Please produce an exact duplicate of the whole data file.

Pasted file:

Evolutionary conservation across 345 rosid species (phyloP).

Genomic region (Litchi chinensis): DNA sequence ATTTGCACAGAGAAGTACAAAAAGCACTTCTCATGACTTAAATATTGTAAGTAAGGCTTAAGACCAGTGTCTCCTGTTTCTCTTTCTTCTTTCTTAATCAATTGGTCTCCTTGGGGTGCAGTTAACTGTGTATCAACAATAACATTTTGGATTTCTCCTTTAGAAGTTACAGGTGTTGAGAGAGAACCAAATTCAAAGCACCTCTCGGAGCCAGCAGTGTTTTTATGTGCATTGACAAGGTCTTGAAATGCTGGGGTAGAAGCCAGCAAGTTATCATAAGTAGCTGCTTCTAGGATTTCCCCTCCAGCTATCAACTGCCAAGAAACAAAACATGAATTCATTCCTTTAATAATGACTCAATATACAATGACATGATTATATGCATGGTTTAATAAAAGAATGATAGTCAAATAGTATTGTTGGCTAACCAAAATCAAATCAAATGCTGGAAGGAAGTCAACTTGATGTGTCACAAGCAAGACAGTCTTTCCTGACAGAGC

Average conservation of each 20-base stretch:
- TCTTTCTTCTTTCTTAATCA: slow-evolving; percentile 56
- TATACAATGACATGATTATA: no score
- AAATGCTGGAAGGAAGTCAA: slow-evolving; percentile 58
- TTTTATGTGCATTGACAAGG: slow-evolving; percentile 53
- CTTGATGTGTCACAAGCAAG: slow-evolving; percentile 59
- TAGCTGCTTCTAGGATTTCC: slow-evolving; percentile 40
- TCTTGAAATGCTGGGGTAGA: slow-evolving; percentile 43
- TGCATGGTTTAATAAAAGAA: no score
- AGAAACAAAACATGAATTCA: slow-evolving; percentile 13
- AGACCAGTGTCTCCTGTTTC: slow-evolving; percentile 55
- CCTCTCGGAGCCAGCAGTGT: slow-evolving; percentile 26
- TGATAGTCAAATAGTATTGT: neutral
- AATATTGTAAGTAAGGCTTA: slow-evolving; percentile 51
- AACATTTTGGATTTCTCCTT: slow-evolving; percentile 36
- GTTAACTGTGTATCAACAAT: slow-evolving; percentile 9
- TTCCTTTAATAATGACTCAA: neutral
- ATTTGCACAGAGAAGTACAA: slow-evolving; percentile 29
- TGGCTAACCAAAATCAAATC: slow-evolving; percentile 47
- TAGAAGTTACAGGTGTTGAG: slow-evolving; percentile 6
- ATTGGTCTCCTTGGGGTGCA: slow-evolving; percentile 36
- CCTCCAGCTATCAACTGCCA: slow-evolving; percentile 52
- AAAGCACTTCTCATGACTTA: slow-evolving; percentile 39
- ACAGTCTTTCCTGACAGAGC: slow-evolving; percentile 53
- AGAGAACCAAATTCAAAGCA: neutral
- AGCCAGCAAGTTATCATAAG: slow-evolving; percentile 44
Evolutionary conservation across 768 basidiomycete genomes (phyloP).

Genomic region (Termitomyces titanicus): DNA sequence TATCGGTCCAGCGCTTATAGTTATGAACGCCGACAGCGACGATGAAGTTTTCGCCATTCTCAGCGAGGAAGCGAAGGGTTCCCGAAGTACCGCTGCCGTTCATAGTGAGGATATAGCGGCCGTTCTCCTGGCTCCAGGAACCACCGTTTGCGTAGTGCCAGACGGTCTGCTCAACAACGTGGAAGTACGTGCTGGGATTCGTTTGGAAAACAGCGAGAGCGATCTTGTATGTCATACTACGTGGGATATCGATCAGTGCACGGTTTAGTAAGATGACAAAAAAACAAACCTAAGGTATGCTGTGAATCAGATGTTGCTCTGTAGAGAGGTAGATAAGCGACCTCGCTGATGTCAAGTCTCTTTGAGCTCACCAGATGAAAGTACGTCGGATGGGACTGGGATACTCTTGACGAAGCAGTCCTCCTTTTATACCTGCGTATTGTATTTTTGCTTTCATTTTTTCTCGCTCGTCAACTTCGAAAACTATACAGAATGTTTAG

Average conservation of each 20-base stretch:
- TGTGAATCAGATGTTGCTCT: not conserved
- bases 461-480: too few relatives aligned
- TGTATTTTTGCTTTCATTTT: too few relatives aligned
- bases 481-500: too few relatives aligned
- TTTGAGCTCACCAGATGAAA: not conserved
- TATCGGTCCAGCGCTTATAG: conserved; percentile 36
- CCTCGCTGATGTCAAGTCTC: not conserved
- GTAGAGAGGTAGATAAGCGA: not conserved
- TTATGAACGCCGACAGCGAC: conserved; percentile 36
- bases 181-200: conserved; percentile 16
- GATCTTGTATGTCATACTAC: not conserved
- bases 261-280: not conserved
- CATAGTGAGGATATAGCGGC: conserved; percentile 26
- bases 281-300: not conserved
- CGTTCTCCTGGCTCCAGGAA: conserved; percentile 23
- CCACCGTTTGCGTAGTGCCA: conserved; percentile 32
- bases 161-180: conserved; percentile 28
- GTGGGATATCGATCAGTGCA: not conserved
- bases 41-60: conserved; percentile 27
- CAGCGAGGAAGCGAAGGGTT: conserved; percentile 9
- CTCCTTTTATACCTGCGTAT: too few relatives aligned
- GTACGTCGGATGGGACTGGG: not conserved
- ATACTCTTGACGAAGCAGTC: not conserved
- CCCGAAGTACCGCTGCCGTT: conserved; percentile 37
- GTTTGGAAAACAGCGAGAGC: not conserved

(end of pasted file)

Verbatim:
Evolutionary conservation across 345 rosid species (phyloP).

Genomic region (Litchi chinensis): DNA sequence ATTTGCACAGAGAAGTACAAAAAGCACTTCTCATGACTTAAATATTGTAAGTAAGGCTTAAGACCAGTGTCTCCTGTTTCTCTTTCTTCTTTCTTAATCAATTGGTCTCCTTGGGGTGCAGTTAACTGTGTATCAACAATAACATTTTGGATTTCTCCTTTAGAAGTTACAGGTGTTGAGAGAGAACCAAATTCAAAGCACCTCTCGGAGCCAGCAGTGTTTTTATGTGCATTGACAAGGTCTTGAAATGCTGGGGTAGAAGCCAGCAAGTTATCATAAGTAGCTGCTTCTAGGATTTCCCCTCCAGCTATCAACTGCCAAGAAACAAAACATGAATTCATTCCTTTAATAATGACTCAATATACAATGACATGATTATATGCATGGTTTAATAAAAGAATGATAGTCAAATAGTATTGTTGGCTAACCAAAATCAAATCAAATGCTGGAAGGAAGTCAACTTGATGTGTCACAAGCAAGACAGTCTTTCCTGACAGAGC

Average conservation of each 20-base stretch:
- TCTTTCTTCTTTCTTAATCA: slow-evolving; percentile 56
- TATACAATGACATGATTATA: no score
- AAATGCTGGAAGGAAGTCAA: slow-evolving; percentile 58
- TTTTATGTGCATTGACAAGG: slow-evolving; percentile 53
- CTTGATGTGTCACAAGCAAG: slow-evolving; percentile 59
- TAGCTGCTTCTAGGATTTCC: slow-evolving; percentile 40
- TCTTGAAATGCTGGGGTAGA: slow-evolving; percentile 43
- TGCATGGTTTAATAAAAGAA: no score
- AGAAACAAAACATGAATTCA: slow-evolving; percentile 13
- AGACCAGTGTCTCCTGTTTC: slow-evolving; percentile 55
- CCTCTCGGAGCCAGCAGTGT: slow-evolving; percentile 26
- TGATAGTCAAATAGTATTGT: neutral
- AATATTGTAAGTAAGGCTTA: slow-evolving; percentile 51
- AACATTTTGGATTTCTCCTT: slow-evolving; percentile 36
- GTTAACTGTGTATCAACAAT: slow-evolving; percentile 9
- TTCCTTTAATAATGACTCAA: neutral
- ATTTGCACAGAGAAGTACAA: slow-evolving; percentile 29
- TGGCTAACCAAAATCAAATC: slow-evolving; percentile 47
- TAGAAGTTACAGGTGTTGAG: slow-evolving; percentile 6
- ATTGGTCTCCTTGGGGTGCA: slow-evolving; percentile 36
- CCTCCAGCTATCAACTGCCA: slow-evolving; percentile 52
- AAAGCACTTCTCATGACTTA: slow-evolving; percentile 39
- ACAGTCTTTCCTGACAGAGC: slow-evolving; percentile 53
- AGAGAACCAAATTCAAAGCA: neutral
- AGCCAGCAAGTTATCATAAG: slow-evolving; percentile 44
Evolutionary conservation across 768 basidiomycete genomes (phyloP).

Genomic region (Termitomyces titanicus): DNA sequence TATCGGTCCAGCGCTTATAGTTATGAACGCCGACAGCGACGATGAAGTTTTCGCCATTCTCAGCGAGGAAGCGAAGGGTTCCCGAAGTACCGCTGCCGTTCATAGTGAGGATATAGCGGCCGTTCTCCTGGCTCCAGGAACCACCGTTTGCGTAGTGCCAGACGGTCTGCTCAACAACGTGGAAGTACGTGCTGGGATTCGTTTGGAAAACAGCGAGAGCGATCTTGTATGTCATACTACGTGGGATATCGATCAGTGCACGGTTTAGTAAGATGACAAAAAAACAAACCTAAGGTATGCTGTGAATCAGATGTTGCTCTGTAGAGAGGTAGATAAGCGACCTCGCTGATGTCAAGTCTCTTTGAGCTCACCAGATGAAAGTACGTCGGATGGGACTGGGATACTCTTGACGAAGCAGTCCTCCTTTTATACCTGCGTATTGTATTTTTGCTTTCATTTTTTCTCGCTCGTCAACTTCGAAAACTATACAGAATGTTTAG

Average conservation of each 20-base stretch:
- TGTGAATCAGATGTTGCTCT: not conserved
- bases 461-480: too few relatives aligned
- TGTATTTTTGCTTTCATTTT: too few relatives aligned
- bases 481-500: too few relatives aligned
- TTTGAGCTCACCAGATGAAA: not conserved
- TATCGGTCCAGCGCTTATAG: conserved; percentile 36
- CCTCGCTGATGTCAAGTCTC: not conserved
- GTAGAGAGGTAGATAAGCGA: not conserved
- TTATGAACGCCGACAGCGAC: conserved; percentile 36
- bases 181-200: conserved; percentile 16
- GATCTTGTATGTCATACTAC: not conserved
- bases 261-280: not conserved
- CATAGTGAGGATATAGCGGC: conserved; percentile 26
- bases 281-300: not conserved
- CGTTCTCCTGGCTCCAGGAA: conserved; percentile 23
- CCACCGTTTGCGTAGTGCCA: conserved; percentile 32
- bases 161-180: conserved; percentile 28
- GTGGGATATCGATCAGTGCA: not conserved
- bases 41-60: conserved; percentile 27
- CAGCGAGGAAGCGAAGGGTT: conserved; percentile 9
- CTCCTTTTATACCTGCGTAT: too few relatives aligned
- GTACGTCGGATGGGACTGGG: not conserved
- ATACTCTTGACGAAGCAGTC: not conserved
- CCCGAAGTACCGCTGCCGTT: conserved; percentile 37
- GTTTGGAAAACAGCGAGAGC: not conserved